October 8, 2014
It is a lot of hard work to raise money from investors. The process can be grueling and require leaping through a variety of different hoops as part of “due diligence.” Waveborn Sunglasses spent the past three months working with accredited investors to raise $500,000. Here are some of the best strategies to leverage at the end of the fundraising round.
Investors, like all humans, seek social proof. Tell each investor about another investor that he knows/trusts/admires/respects/etc. who is also investing in this round. They need to see that their friends want to put money in, too.
Create company profiles on all of the major investing websites, including Enable Impact, AngelList, Crowdfunder, and OneVest. The process of filling out their application and answering all of their questions will prepare you for investor meetings. It also allows you to send a simple link to investors with your executive summary, pitch video, company financials, current investors, and investment term sheet.
Pitch on stage at as many events as possible. Share the video. Waveborn delivered a fantastic four-minute pitch at Mid-Atlantic Venture Association’s TechBUZZ last week. Sharing the video footage with investors has proved to be useful in communicating our mission, business plan, and current fundraising needs. The goal of the video is to get the next meeting. The next meeting was at Tech Cocktail’s national startup competition in Las Vegas, where the top 50 tech startups from across the country pitched at Celebrate Conference.
Schedule as many meetings as possible. Meet every angel and VC you know. And then ask them to introduce you to three other angels, VCs, or business partners who may be interested. The majority of investors will not be the right investors for your company, but they probably know someone who is. Added bonus – you will get better at your pitch each time you talk to a new investor, and almost all are willing to give candid feedback on how to improve. Those who pass on this round are often the fastest ones to participate in your next round.
In related news, the best way to get a meeting with a potential new investor is to get a warm introduction from one of his trusted colleagues. Your existing investors are the best ones to connect you to other funding sources. It’s in their best interest to make sure you close the round promptly and refocus on running the business. Even another investor who decided to pass on the opportunity can provide a couple introductions to others in his network who should consider investing.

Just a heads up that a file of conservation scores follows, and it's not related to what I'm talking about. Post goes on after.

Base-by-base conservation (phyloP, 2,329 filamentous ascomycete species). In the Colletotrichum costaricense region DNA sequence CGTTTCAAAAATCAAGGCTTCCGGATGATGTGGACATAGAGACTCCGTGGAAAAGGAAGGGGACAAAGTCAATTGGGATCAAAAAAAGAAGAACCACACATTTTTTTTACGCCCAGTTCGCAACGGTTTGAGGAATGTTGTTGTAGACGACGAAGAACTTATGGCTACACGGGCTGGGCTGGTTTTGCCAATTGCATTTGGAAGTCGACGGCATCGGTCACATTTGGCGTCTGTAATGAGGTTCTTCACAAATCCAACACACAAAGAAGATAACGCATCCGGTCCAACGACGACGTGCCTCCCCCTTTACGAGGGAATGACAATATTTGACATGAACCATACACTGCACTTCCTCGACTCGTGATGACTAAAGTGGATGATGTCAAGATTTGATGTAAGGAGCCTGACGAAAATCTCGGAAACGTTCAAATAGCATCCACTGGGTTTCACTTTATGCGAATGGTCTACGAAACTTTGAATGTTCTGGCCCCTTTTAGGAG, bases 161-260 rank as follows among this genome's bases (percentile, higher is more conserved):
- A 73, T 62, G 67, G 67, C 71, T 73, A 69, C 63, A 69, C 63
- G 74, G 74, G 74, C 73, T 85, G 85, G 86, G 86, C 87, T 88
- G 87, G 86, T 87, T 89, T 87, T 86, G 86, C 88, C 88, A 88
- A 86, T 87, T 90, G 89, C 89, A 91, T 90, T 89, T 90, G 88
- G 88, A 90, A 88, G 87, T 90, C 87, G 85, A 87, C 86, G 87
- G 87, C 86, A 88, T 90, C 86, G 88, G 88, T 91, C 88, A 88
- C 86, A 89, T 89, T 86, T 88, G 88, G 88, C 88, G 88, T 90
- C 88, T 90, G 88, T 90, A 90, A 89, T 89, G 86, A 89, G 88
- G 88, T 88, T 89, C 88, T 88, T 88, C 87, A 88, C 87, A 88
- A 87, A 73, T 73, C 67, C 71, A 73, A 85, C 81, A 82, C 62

Understand the timeline for decision making with different investment groups. It takes at least three meetings before the checkbook comes out. Some investors can make decisions in 1-2 weeks. The NextGen Angels promise a decision and money in the bank within 30 days of presenting. Others like K Street Capital and Dingman Center Angels require more than a month’s notice to pitch at one of their monthly meetings, with additional due diligence required after the pitch. It often takes 3-6 months to close an investment round because of all the scheduling required for each round of meetings with each potential investor to finalize the terms, sign the paperwork, and wire the funds.
Allow for more than one closing date, especially when oversubscribing the round. It is good deal hygiene to finish with more funds that your original target. By knowing the timeline of different investment groups, you can forecast the need for a second closing date to include slower-moving entities on the same terms. Don’t waste time renegotiating terms after you have already closed the round, but be willing to take on additional investors on the same term sheet.
Highlight the scarcity of the opportunity. The deal is closing and all funds must be received by October 15, 2014. Having a concrete end date is imperative to force investors to make a decision. Getting a straight-up no is better than a “maybe…can you tell me more about X?” The extra due diligence from other investors who end up not investing will take up a large portion of your time. Prioritize your one-on-one time with investors based on the size of their investment and likelihood of investing.
Raising money is a full-time job. I hope that the strategies and techniques included in this article can be helpful to other entrepreneurs raising money and make their jobs a little easier. Make sure you also select the best investors for your startup.
Let us know in the comments below what other strategies have worked for you to promptly close out your fundraising rounds.
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